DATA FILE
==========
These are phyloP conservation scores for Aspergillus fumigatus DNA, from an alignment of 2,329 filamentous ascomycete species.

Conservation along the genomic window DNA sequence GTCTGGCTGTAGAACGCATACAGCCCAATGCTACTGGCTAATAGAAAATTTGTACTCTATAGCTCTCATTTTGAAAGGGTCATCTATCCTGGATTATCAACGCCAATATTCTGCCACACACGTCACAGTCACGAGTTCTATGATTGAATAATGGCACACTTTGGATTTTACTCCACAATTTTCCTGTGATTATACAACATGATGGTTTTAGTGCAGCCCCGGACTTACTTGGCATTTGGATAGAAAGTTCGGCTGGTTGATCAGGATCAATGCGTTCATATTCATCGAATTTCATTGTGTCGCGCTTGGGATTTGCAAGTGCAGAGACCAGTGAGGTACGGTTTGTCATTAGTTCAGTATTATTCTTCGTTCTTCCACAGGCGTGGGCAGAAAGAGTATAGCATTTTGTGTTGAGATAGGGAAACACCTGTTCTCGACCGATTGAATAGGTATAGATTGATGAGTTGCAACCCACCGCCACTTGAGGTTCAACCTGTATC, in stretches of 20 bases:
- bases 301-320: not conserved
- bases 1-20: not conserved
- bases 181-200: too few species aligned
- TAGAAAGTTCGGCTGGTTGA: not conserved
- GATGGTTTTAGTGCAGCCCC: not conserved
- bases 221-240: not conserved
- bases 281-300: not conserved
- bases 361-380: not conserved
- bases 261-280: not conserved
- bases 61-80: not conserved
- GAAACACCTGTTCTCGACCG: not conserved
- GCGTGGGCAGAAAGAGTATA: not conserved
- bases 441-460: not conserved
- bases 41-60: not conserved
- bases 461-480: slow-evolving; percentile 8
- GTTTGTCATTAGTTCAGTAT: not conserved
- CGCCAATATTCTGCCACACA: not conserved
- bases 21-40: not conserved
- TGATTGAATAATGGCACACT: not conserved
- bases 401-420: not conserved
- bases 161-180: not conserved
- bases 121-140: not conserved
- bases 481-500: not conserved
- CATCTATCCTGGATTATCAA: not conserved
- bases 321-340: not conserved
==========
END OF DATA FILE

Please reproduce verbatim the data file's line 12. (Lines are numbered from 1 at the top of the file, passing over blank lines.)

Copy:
- bases 61-80: not conserved